Sun, Sand, and a Massive Sea of People
Apr. 15, 2012
By Tom Fearon
The first chengyu, or Chinese idiom, I was taught when I began studying Chinese was ren shan ren hai, literally "people mountain, people sea." One of my favorite things about Chinese idioms is their ability to convey vivid images, often using only four simple characters, and no chengyu better describes the omnipresent crush of people in China than ren shan ren hai.
Anyone who has traveled within China during a public holiday has invariably found themselves muttering this mantra under their breath at one time or another.
Mountains and seas of people can be found everywhere, from the queues at train stations to cobbled streets in normally idyllic towns that have had their silence interrupted by the sound of rolling plastic suitcase wheels.
Intelligent holiday planning involves organizing trips to less popular destinations during national holidays. However, my wife and I managed to do the complete opposite during the Qingming Festival, or Tomb-Sweeping Day, earlier this month.
Rather than battening down the hatches and locking ourselves away in our apartment for a few days in the comfort of pajamas to catch up on pirated TV shows and movies, we boarded a bullet train for a Shandong sojourn to the coastal city of Qingdao and Mount Laoshan. Like a chengyu come to life, we became mere drops in the sea and footholds in the mountain of holiday revelers.
The first two days, over the weekend, were pleasant enough. We were blissfully exempt from the wonderful system in China that requires workers to toil through weekends before getting the weekdays off for a national holiday.
Our days were spent wandering up and down Qingdao's streets, admiring its German architecture and abundant peace and quiet. A long but stunning walk following the coastline led us away from the hotels and mansions overlooking the mighty Yellow Sea and into parks where elderly local men practiced tai chi to the sound of traditional Chinese music emanating from a portable radio. At night we dined on fresh seafood, naturally washed down with varieties of Tsingtao beer I never knew existed, all brewed just a few blocks away.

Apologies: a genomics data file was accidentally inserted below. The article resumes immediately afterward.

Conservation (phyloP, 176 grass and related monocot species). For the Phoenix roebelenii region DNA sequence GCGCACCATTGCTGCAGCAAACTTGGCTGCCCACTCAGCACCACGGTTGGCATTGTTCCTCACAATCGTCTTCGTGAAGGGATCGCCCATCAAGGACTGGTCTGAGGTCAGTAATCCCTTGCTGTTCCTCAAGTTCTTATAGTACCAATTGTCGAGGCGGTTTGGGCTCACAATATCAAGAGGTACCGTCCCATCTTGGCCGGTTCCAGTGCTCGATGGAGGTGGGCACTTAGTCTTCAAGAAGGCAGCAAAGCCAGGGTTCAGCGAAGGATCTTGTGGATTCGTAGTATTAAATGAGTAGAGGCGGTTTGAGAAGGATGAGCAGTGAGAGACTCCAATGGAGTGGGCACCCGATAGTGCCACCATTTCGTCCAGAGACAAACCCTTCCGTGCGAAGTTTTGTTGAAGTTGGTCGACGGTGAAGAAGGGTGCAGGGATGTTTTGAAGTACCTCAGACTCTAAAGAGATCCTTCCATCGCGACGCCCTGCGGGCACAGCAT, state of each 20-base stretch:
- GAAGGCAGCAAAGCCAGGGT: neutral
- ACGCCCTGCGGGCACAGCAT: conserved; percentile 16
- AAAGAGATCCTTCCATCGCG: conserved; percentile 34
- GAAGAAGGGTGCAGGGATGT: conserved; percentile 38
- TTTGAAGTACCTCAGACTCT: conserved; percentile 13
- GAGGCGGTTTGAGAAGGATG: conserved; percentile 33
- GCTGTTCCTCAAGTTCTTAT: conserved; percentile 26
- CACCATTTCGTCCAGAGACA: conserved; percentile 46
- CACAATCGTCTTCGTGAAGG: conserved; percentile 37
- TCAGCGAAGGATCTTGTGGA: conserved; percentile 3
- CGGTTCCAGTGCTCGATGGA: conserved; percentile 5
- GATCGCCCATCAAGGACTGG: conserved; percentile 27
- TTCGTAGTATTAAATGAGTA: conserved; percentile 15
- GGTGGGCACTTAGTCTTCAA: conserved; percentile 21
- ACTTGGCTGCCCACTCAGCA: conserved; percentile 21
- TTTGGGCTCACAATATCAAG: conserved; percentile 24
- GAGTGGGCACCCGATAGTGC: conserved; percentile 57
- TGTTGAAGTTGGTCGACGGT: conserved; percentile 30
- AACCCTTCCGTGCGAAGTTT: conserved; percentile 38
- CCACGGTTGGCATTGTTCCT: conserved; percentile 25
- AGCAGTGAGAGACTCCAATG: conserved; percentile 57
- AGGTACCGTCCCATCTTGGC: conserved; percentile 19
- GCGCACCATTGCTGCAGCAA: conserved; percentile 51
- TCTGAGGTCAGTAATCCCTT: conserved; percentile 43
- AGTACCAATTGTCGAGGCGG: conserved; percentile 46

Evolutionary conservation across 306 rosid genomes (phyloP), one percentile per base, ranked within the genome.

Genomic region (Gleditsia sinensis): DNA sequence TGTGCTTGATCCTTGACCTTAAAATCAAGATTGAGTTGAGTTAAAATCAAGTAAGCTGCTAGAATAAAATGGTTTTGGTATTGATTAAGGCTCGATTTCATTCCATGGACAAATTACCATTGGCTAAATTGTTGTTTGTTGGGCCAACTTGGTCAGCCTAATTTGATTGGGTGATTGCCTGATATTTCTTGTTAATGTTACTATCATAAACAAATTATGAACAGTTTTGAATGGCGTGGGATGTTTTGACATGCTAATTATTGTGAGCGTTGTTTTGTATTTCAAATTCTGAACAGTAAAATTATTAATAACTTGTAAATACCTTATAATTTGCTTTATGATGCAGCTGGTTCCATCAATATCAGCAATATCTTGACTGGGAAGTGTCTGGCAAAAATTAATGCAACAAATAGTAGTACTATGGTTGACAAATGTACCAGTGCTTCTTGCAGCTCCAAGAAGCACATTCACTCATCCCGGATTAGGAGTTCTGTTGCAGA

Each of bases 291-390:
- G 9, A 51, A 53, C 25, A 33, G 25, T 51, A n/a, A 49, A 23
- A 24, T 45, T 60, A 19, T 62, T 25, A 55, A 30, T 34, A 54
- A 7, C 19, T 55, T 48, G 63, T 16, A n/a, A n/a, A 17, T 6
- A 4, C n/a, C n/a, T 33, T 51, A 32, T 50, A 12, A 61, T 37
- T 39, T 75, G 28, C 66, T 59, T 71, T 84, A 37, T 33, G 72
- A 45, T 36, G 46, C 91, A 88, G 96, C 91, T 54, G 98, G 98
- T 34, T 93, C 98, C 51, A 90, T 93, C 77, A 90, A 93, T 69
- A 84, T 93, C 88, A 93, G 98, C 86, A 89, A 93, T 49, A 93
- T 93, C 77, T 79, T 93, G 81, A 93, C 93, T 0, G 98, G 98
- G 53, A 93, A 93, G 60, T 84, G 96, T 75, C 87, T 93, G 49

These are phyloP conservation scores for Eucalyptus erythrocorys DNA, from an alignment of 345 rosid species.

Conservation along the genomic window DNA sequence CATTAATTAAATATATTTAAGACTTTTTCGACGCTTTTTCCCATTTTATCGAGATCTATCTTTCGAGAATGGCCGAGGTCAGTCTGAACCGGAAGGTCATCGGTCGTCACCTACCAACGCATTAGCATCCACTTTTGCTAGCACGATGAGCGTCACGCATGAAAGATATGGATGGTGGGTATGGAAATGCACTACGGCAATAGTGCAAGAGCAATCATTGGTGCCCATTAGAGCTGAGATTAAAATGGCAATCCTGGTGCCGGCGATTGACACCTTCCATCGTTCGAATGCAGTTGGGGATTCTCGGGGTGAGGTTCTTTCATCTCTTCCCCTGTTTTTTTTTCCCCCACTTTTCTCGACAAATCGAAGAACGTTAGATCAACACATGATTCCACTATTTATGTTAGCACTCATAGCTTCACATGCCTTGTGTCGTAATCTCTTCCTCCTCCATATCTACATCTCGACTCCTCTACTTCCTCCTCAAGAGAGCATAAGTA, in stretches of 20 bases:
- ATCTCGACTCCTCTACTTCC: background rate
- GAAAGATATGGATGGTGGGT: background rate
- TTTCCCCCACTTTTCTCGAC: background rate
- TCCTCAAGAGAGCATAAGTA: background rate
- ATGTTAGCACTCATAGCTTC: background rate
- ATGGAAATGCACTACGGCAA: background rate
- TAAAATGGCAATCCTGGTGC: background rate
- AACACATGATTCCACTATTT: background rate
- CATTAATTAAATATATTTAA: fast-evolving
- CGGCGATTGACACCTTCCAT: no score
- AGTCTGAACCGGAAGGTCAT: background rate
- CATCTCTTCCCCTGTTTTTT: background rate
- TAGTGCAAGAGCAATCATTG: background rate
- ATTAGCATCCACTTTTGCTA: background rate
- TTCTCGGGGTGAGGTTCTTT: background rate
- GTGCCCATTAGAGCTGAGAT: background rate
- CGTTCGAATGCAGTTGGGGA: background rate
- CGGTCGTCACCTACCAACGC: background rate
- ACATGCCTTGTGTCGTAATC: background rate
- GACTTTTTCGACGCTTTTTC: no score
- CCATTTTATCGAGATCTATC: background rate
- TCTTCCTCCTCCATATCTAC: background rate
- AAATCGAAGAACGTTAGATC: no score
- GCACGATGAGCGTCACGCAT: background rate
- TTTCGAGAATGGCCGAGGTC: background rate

Then, like a reservoir bursting its banks, the floodgates opened and the sea of people poured into the city. The tranquil sound of waves lapping at Qingdao's shores was quickly replaced by honking taxis eager to ferry travelers to their seaside hotels.
Local touts emerged like hermit crabs, flogging everything from maps to crude jewelry made of seashells. Barren beaches previously only populated by old men in (very brief) swimming briefs were now trampled by middle-aged couples wearing socks and sandals. Wedding photographers motioned passersby away as they snapped newlywed couples in strikingly clichéd poses against the ocean backdrop. Almost overnight, Qingdao seemed to have lost its charm.
The next day we took a bus 30 kilometers from the city center to Mount Laoshan, regarded as the birthplace of Taoism. However, the sounds on the mountain were more cling and clang than yin and yang. The narrow stairs leading to the summit were filled with camera-toting tourists and stiletto-sporting teenage girls stopping every five steps to pose for photos (cue V-signs) dutifully taken by their boyfriends on cell phones.
Mothers cradled toddlers, holding their child's legs akimbo while split-crotch pants widened as they relieved themselves on the mountain. Suddenly, the bottle of Laoshan Spring Water I had no longer seemed appealing.
The bullet train journey back to Beijing almost felt exciting. Sure, our return would mean dealing with the crush of the capital's subway, but we would be drops in a familiar sea of people in our own bay. Since being back in Beijing, I've taken a break from watching TV shows and movies. After all, the Labor Day holiday is fast approaching and I'll need an excuse to stay indoors.
See the original article here.